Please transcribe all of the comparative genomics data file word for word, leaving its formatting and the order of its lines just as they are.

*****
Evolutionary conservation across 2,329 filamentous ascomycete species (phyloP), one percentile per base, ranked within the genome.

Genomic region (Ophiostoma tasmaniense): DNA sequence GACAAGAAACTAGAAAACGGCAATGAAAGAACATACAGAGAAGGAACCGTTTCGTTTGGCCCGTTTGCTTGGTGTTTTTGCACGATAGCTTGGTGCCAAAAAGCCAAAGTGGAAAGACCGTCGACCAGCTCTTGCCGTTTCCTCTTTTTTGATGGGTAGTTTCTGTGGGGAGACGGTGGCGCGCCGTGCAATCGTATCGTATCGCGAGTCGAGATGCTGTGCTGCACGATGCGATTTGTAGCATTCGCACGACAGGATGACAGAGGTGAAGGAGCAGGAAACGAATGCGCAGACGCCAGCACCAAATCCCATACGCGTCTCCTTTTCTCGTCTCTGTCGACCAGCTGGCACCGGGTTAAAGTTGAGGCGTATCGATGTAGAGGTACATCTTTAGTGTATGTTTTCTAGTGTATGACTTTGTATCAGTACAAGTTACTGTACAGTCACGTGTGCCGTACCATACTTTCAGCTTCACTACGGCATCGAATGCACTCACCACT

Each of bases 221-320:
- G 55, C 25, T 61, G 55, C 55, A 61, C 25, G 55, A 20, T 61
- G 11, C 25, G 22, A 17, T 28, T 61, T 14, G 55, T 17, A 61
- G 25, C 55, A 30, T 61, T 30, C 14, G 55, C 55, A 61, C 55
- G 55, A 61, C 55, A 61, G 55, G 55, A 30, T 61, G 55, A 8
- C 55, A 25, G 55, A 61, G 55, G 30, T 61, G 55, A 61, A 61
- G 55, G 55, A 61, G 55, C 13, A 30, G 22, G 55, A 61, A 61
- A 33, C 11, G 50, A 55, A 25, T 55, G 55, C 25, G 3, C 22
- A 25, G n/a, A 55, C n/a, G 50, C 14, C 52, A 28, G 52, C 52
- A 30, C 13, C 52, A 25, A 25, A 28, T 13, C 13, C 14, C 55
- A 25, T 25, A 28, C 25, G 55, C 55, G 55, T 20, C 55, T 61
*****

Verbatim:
Evolutionary conservation across 2,329 filamentous ascomycete species (phyloP), one percentile per base, ranked within the genome.

Genomic region (Ophiostoma tasmaniense): DNA sequence GACAAGAAACTAGAAAACGGCAATGAAAGAACATACAGAGAAGGAACCGTTTCGTTTGGCCCGTTTGCTTGGTGTTTTTGCACGATAGCTTGGTGCCAAAAAGCCAAAGTGGAAAGACCGTCGACCAGCTCTTGCCGTTTCCTCTTTTTTGATGGGTAGTTTCTGTGGGGAGACGGTGGCGCGCCGTGCAATCGTATCGTATCGCGAGTCGAGATGCTGTGCTGCACGATGCGATTTGTAGCATTCGCACGACAGGATGACAGAGGTGAAGGAGCAGGAAACGAATGCGCAGACGCCAGCACCAAATCCCATACGCGTCTCCTTTTCTCGTCTCTGTCGACCAGCTGGCACCGGGTTAAAGTTGAGGCGTATCGATGTAGAGGTACATCTTTAGTGTATGTTTTCTAGTGTATGACTTTGTATCAGTACAAGTTACTGTACAGTCACGTGTGCCGTACCATACTTTCAGCTTCACTACGGCATCGAATGCACTCACCACT

Each of bases 221-320:
- G 55, C 25, T 61, G 55, C 55, A 61, C 25, G 55, A 20, T 61
- G 11, C 25, G 22, A 17, T 28, T 61, T 14, G 55, T 17, A 61
- G 25, C 55, A 30, T 61, T 30, C 14, G 55, C 55, A 61, C 55
- G 55, A 61, C 55, A 61, G 55, G 55, A 30, T 61, G 55, A 8
- C 55, A 25, G 55, A 61, G 55, G 30, T 61, G 55, A 61, A 61
- G 55, G 55, A 61, G 55, C 13, A 30, G 22, G 55, A 61, A 61
- A 33, C 11, G 50, A 55, A 25, T 55, G 55, C 25, G 3, C 22
- A 25, G n/a, A 55, C n/a, G 50, C 14, C 52, A 28, G 52, C 52
- A 30, C 13, C 52, A 25, A 25, A 28, T 13, C 13, C 14, C 55
- A 25, T 25, A 28, C 25, G 55, C 55, G 55, T 20, C 55, T 61